Metlakatla First Nation working on plan to protect heritage, language
Preservation of language and cultural sites a priority for new program
Dozens of Metlakatla First Nation members are meeting in Prince Rupert, B.C. this weekend to find ways to preserve and pass down their culture, history and language.
Allowing future generations to connect with their roots as well as protecting sites of cultural significance will be the goals of a new cultural program from the Nation," said Metlakatla communications manager Shaun Thomas.
"Really, culture is what makes the people of Metlakatla Metlakatla," Thomas told Radio West host Audrey McKinnon. "It really is very much about the relationship between the land and the sea. So if you're not preserving that, then you're losing a key part of the Metlakatla Nation."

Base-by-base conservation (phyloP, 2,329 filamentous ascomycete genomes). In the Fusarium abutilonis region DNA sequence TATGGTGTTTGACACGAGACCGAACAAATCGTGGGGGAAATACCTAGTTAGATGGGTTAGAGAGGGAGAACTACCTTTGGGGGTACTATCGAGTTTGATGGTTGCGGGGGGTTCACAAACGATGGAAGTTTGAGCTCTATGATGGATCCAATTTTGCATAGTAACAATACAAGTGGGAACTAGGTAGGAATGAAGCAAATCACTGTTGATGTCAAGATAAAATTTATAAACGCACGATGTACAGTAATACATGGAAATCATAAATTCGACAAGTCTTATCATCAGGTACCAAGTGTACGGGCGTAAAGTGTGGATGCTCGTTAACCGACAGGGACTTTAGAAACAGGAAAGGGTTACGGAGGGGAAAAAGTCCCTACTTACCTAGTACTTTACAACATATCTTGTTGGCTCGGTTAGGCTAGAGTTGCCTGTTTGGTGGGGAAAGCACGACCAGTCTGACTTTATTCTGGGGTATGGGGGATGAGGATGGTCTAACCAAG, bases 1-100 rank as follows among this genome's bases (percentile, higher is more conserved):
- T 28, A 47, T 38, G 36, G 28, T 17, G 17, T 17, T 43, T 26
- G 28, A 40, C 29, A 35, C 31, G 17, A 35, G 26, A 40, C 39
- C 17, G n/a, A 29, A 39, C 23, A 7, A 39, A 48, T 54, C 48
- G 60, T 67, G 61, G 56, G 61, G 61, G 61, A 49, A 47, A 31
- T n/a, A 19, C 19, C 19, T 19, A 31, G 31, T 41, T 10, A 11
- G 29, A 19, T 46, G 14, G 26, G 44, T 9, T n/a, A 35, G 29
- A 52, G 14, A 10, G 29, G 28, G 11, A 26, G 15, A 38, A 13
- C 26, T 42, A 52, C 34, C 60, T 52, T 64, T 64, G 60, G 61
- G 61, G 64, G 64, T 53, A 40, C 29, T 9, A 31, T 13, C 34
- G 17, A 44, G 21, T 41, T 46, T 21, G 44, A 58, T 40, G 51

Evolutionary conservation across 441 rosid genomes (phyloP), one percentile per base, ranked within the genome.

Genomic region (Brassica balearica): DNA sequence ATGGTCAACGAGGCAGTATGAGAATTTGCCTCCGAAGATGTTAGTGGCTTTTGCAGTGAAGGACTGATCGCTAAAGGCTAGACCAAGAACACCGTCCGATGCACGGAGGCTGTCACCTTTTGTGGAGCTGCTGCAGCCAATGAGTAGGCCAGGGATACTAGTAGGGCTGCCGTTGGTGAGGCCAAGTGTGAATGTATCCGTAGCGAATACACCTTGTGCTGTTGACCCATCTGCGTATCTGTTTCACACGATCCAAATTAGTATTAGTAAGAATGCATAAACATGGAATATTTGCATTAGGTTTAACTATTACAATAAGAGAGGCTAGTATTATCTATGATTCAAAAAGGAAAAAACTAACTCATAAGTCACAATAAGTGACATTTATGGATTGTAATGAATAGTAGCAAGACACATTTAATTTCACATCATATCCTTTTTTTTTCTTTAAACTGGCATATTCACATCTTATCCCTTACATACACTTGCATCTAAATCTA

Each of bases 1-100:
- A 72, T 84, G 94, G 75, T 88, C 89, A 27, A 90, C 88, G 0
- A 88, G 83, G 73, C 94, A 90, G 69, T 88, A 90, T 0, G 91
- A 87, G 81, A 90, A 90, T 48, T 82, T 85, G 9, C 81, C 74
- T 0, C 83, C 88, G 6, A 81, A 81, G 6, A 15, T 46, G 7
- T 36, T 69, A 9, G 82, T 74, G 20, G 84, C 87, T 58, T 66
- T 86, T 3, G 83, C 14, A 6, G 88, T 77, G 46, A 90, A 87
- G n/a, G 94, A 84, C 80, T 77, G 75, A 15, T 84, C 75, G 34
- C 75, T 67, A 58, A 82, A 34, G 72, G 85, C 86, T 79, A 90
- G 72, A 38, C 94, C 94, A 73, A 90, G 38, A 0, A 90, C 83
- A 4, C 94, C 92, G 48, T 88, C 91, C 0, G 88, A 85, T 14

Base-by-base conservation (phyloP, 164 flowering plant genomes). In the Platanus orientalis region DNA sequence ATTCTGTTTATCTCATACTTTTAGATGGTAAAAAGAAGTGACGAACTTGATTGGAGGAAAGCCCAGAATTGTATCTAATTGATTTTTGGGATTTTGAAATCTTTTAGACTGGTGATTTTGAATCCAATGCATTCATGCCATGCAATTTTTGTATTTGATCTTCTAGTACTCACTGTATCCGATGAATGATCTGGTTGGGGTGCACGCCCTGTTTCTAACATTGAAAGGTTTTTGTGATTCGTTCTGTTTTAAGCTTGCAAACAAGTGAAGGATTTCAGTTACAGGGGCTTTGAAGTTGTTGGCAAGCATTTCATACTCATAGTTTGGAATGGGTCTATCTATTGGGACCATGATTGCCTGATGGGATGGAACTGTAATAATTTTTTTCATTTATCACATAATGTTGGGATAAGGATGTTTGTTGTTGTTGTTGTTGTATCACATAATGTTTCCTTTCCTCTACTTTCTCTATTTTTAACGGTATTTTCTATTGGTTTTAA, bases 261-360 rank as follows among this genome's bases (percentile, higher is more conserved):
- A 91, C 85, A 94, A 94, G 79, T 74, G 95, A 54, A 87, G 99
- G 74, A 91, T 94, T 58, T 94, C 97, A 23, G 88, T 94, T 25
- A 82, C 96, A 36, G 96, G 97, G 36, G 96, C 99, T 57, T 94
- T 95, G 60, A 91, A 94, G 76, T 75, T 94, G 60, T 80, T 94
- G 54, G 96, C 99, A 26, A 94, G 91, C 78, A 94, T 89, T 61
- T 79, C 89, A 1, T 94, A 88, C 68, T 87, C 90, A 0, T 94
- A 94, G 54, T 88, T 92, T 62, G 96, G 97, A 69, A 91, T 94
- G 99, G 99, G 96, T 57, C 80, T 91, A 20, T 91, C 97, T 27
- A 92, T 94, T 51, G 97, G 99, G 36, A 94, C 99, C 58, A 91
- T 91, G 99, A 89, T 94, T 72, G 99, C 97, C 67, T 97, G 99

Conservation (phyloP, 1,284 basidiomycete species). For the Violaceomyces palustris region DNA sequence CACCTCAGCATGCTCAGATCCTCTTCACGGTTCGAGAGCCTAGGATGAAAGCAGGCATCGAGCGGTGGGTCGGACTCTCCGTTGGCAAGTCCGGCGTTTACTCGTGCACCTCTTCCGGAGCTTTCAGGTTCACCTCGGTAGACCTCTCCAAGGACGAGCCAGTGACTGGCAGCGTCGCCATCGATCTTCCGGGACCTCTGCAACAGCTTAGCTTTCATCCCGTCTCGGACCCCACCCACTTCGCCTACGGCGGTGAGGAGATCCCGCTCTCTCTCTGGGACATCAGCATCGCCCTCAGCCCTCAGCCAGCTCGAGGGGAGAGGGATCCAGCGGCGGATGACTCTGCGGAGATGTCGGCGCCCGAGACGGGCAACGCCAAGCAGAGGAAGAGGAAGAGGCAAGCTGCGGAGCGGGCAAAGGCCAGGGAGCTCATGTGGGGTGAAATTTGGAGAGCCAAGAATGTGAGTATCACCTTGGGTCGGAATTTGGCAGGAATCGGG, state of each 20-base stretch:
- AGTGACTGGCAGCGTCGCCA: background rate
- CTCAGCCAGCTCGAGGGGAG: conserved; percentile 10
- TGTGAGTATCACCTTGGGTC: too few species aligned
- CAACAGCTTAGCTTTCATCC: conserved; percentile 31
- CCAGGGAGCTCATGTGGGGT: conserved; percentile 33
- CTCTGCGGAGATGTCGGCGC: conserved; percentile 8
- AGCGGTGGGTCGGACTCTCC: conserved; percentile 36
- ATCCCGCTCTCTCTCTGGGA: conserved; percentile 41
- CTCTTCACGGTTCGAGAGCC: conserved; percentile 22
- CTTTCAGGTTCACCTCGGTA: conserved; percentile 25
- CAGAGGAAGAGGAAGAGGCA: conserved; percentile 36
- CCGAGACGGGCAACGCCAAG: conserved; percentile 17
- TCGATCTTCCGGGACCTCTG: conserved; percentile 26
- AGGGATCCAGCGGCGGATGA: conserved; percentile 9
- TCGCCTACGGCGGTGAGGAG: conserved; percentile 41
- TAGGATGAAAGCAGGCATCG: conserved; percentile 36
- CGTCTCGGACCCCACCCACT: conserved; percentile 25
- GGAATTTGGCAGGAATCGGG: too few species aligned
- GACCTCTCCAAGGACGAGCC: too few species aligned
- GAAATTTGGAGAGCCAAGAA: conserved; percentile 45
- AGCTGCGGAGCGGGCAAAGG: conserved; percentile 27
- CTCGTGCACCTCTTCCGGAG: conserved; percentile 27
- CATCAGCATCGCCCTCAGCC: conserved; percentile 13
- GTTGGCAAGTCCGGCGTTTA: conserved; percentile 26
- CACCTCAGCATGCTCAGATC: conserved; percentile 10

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Thomas says the Metlakatla language only has about five or six remaining fluent speakers and in recent years, petroglyphs have been known to go missing. These factors have made the need for a cultural program more urgent, he says.
Thomas says other priorities include repatriation of artifacts taken away from Metlakatla territory and possibly the construction of a museum to house them.
On the first day of the gathering, about 50 people came to the North Coast Convention Centre to give their input on preserving the First Nation's culture, and Thomas says language preservation was one of the biggest concerns expressed by members.
The meeting on the cultural program wraps up on Saturday.
With files from CBC Radio One's Radio West
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